• The postponement of the coming into force of provisions dealing with the prior authorization of derivatives offered by persons other than "recognized regulated entities" that are subject to the qualification procedure to "create or market" derivatives. The stated intention of this measure is to "permit the [Canadian Securities Administrators] to complete harmonization initiatives with respect to derivatives offered to the public".

The Blanket Decision

Significantly, the QDA does not contain any exemption for exchange-traded derivatives activities equivalent to the OTC Derivatives Exemption or the "international dealer" and "international adviser" exemptions under Proposed NI 31-103. This is a significant departure from the existing "accredited investor" exemptions under Quebec securities legislation on the basis of which many Canadian, U.S. and other foreign dealers have historically engaged in exchange-traded derivatives activities outside of Quebec for Quebec-resident institutional investors.

The AMF has responded to these concerns in part by issuing the Blanket Decision for an unspecified temporary period. The Blanket Decision provides an exemption from the derivatives dealer and adviser registration requirements and the derivatives qualification rules under the QDA for specified derivatives activities. The exemption is subject to the following conditions:

  1. the derivatives activities must be carried out solely with "accredited investors" as defined under NI 45-106 and in accordance with the conditions set forth in that instrument (including the filing of a report under Part 6); and
  2. the activities must relate only to the following categories of derivatives (the "Specified Categories") currently regulated under the Securities Act (Quebec):
    1. An option or a negotiable futures contract pertaining to securities, or a Treasury bond futures contract;
    2. An option on a commodity futures contract or financial instrument futures contract;
    3. Commodities futures contracts, financial futures contracts, currencies futures contracts and stock indices futures contracts.

The coming-into-force package includes ancillary statements that would appear to imply that the relief under the Blanket Decision is restricted to OTC derivatives. There is in fact no such restriction in the decision and we understand that the decision is intended to cover both OTC and exchange-traded derivatives of a type covered by the Specified Categories. All other derivatives are subject to the QDA. Industry participants that engage in trading or advisory activities in Quebec not covered by the transitional relief described above will have to apply for specific exemptive relief.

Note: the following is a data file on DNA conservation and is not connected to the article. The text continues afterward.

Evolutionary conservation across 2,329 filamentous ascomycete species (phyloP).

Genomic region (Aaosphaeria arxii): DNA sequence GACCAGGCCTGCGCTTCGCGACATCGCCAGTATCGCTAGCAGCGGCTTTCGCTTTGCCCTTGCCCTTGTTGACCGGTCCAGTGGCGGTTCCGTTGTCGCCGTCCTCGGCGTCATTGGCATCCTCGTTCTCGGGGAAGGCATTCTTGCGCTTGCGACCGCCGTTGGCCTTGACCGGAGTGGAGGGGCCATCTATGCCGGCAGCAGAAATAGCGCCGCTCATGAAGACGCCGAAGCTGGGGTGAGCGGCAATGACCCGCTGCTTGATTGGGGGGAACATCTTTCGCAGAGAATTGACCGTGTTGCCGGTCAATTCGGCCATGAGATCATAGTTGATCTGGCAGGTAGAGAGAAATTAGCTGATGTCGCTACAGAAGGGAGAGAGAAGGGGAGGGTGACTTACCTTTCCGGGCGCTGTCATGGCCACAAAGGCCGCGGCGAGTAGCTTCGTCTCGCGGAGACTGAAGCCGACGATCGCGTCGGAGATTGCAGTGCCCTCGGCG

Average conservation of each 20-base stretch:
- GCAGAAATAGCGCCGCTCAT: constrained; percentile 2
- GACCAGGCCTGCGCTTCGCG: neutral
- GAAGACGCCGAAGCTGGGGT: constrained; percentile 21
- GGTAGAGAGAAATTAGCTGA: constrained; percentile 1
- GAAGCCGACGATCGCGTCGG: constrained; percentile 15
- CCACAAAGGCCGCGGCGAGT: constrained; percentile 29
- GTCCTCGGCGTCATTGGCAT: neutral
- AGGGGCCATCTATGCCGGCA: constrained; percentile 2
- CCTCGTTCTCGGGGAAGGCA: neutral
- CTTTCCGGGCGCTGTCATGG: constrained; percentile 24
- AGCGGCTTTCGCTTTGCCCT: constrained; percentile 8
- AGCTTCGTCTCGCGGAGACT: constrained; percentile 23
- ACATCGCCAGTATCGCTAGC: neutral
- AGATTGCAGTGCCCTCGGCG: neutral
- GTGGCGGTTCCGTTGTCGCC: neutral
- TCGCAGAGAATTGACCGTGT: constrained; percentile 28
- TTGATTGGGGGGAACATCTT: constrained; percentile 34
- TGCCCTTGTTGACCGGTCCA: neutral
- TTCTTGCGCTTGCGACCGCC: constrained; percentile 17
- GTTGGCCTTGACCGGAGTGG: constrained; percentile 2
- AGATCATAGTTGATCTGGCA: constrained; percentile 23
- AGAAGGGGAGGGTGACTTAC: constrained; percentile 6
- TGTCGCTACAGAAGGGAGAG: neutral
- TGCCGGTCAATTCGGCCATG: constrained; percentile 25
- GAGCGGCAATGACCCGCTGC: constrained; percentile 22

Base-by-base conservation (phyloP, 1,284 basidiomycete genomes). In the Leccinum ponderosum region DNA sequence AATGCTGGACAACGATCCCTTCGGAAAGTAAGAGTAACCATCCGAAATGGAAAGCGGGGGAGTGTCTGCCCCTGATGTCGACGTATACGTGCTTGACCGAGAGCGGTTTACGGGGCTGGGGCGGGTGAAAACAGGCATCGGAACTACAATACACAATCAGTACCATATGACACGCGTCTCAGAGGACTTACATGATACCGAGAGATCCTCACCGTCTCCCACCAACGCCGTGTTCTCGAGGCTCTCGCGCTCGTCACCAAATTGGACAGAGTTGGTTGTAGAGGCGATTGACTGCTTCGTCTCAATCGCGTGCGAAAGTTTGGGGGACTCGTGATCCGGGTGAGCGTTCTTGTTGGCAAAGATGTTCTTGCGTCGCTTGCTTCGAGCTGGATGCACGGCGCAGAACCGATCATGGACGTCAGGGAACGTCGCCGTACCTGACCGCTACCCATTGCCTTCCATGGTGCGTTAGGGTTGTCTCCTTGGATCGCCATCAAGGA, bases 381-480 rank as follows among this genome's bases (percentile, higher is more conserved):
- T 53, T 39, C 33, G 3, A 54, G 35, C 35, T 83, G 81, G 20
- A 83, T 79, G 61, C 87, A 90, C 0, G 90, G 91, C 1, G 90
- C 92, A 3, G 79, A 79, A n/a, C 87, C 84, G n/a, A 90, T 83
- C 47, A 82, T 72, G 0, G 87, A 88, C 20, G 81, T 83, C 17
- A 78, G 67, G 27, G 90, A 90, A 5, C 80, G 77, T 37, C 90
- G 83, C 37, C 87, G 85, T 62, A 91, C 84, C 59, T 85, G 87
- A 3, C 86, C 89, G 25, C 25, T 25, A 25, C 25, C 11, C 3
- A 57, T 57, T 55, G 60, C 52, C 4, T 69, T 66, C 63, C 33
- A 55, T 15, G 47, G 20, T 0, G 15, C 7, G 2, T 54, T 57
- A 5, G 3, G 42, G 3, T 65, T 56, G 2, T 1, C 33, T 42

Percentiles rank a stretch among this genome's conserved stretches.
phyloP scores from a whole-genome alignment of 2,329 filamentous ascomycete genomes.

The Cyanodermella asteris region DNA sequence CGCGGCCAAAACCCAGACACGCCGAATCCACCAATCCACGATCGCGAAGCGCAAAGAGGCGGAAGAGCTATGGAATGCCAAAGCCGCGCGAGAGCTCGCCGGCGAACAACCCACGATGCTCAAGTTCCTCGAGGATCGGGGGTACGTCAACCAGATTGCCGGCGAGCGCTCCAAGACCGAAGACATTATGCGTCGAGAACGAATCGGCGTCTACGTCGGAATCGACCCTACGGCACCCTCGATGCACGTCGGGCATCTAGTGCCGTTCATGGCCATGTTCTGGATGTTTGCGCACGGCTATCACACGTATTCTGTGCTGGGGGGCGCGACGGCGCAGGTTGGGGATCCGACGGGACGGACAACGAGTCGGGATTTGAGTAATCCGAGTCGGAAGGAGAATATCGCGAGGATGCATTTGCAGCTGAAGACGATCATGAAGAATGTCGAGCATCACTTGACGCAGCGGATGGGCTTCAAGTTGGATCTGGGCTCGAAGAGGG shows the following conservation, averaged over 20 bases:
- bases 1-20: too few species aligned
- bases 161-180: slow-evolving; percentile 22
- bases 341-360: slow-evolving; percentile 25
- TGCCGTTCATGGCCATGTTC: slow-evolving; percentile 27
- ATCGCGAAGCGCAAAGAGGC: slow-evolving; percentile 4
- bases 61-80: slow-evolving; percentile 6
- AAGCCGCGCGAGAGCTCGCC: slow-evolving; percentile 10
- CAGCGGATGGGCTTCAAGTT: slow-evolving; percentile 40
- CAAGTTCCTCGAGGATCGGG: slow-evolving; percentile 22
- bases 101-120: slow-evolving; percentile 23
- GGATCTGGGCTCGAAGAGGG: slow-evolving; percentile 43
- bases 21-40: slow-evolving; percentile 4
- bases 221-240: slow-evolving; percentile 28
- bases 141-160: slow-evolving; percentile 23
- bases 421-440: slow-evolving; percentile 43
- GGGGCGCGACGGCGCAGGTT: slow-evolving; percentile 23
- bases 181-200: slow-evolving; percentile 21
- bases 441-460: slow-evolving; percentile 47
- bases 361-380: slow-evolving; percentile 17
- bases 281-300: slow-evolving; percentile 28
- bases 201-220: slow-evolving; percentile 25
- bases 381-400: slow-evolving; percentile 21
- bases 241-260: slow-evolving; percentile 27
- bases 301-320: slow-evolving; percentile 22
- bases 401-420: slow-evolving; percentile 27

Recognition of "regulated entities"

The QDA also governs the activities of so-called "regulated entities", which are defined under the Act to include exchanges, alternative trading systems (not registered as derivatives dealers) or other published markets, clearing houses, information processors and self-regulatory organizations (SROs). The QDA provides that "no regulated entity may carry on derivatives activities in Québec" unless it is recognized by the AMF. Under the QDA, recognized regulated entities are subject to various requirements covering their operating rules, activities, governance practices, information disclosure and the filing with the AMF of annual audited financial information. Certain types of regulated entities previously recognized by the AMF under securities legislation are partially grandfathered under the QDA. The AMF has not issued any guidance on what will constitute derivatives-related "activities in Québec" for purposes of these rules. This is an important jurisdictional issue for U.S. and international exchanges, ATSs, clearing organizations, information processors and SROs, etc.